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A woman with a powder-white face puckered her lips at Willard and winked.
He ducked as the cane clattered into the far corner.
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The Pottawatomie Giant
by Andy Duncan

That night, as Willard followed Lou up the curving, ever-narrowing, crimson-carpeted stairs leading to the balconies of the Los Angeles Orpheum, the muffled laughter and applause through the interior wall seemed to jeer Willard's every step, his every clumsy negotiation of a chandelier, his every flustered pause while a giggling and feathered bevy of young women flowed around his waist. Hattie didn't need feathers, being framed, in Willard's mind, by the open sky. These women needed plenty. Those going down gaped at him, chins tipping upward, until they passed; those going up turned at the next landing for a backward and downward look of frank appraisal. "We had a whole box in Sacramento," Lou muttered as he squinted from the numbers on the wall to the crumpled paper in his hand. "Shit. I guess these Los Angeles boxes is for the quality." A woman with a powder-white face puckered her lips at Willard and winked. Grunting in triumph, Lou overshot a cuspidor and threw open a door with a brown grin. "Save one of the redheads for me, willya?" Lou hissed, as Willard ducked past him into darkness.

Willard stopped to get his bearings as a dozen seated silhouettes turned to look at him. Beyond, the arched top of the stage was a tangle of golden vines. The balcony ceiling was too low. Willard shuffled forward, head down, as Lou pushed him two-handed in the small of the back. "Hello," Willard said, too loudly, and someone gasped. Then the others began to murmur hellos in return. "So good to meet you," they murmured amid a dozen outstretched hands, the male shapes half-standing, diamond rings and cufflinks sharp in the light from the stage. Willard was able to shake some hands, squeeze others; some merely stroked or patted him as he passed. "A pleasure," he kept saying. "A God's honest pleasure."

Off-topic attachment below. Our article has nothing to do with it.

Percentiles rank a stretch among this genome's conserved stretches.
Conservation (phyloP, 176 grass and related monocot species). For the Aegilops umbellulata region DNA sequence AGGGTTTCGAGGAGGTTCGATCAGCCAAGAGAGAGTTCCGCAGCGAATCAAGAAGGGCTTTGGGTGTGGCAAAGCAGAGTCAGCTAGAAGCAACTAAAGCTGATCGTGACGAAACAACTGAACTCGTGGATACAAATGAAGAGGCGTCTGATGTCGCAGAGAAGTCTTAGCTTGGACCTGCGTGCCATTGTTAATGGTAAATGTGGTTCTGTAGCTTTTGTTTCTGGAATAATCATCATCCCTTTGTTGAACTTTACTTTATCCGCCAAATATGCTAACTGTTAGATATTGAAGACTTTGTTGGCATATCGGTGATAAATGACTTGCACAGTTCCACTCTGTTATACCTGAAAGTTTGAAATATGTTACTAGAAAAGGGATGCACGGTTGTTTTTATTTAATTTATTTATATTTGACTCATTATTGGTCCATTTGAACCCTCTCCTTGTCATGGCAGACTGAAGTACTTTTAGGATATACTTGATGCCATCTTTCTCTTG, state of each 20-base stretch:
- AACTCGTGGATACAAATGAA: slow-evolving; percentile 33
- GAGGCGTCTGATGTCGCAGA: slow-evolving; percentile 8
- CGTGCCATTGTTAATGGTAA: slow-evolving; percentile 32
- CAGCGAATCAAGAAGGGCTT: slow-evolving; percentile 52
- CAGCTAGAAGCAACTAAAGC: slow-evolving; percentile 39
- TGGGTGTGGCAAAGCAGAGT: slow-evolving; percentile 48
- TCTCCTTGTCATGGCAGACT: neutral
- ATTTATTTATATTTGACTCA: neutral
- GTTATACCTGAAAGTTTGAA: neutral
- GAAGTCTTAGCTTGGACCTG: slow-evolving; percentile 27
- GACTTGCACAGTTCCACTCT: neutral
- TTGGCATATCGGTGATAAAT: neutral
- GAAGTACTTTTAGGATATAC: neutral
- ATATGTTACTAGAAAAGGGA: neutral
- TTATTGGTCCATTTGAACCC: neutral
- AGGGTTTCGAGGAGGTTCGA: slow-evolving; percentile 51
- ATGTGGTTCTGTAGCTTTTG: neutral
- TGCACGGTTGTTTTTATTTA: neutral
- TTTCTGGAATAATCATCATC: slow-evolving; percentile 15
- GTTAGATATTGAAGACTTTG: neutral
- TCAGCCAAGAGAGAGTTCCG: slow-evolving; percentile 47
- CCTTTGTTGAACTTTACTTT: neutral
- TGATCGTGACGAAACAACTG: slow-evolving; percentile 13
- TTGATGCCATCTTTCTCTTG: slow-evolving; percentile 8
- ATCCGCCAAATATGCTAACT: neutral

Lou made Willard sit in the middle of the front row next to Mrs. Whoever-She-Was, someone important; Lou said her name too fast. She was plump as a guinea hen and reeked of powder. Willard would have preferred the aisle. Here there was little room for his legs, his feet. Plus the seat, as usual, was too narrow. He jammed his buttocks between the slats that passed for armrests, bowing the wood outward like the sides of a firehose. As his hams sank, his jacket rode up in back. Once seated, he tried to work the jacket down, to no avail. Already his face was burning with the certainty that all eyes in the hall were focused not on the stage but on the newly hunchbacked Jess Willard. "Don't worry, he's just now begun," Mrs. Whoever whispered across Willard, to Lou. "You've hardly missed a thing."

His knees cut off the view of the stage below. He parted his knees just a little. Between them, on the varnished planks of the stage far below, Houdini patted the air to quell another round of applause. He was a short, dark, curly-haired man in a tuxedo. At his feet were a dozen scattered roses.

"Thank you, my friends, thank you," the little man said, though it sounded more like "Tank you"—a German, Willard had heard, this Houdini, or was it Austrian? Seen from this unnatural angle, nearly directly above like this, he looked dwarfish, foreshortened. He had broad shoulders, though, and no sign of a paunch beneath his cummerbund. Lou jabbed Willard in the side, glared at Willard's knees, then his face. Sighing, Willard closed his knees again.

"Ladies and gentlemen—are the ushers ready? Thank you. Ladies and gentlemen, I beg your assistance with the following part of the program. I require the services of a committee of ten. Ten good men and true, from the ranks of the audience, who are willing to join me here upon the stage and to watch closely my next performance, that all my claims be verified as accurate, that its every particular be beyond reproach."

The balcony was uncomfortably hot. Sweat rolled down Willard's torso, his neck. Mrs. Whoever opened her fan and worked up a breeze. A woman across the auditorium was staring at Willard and whispering to her husband. He could imagine. All I can say is, you cannot trust those photographs. Look how they hide that poor man's deformities.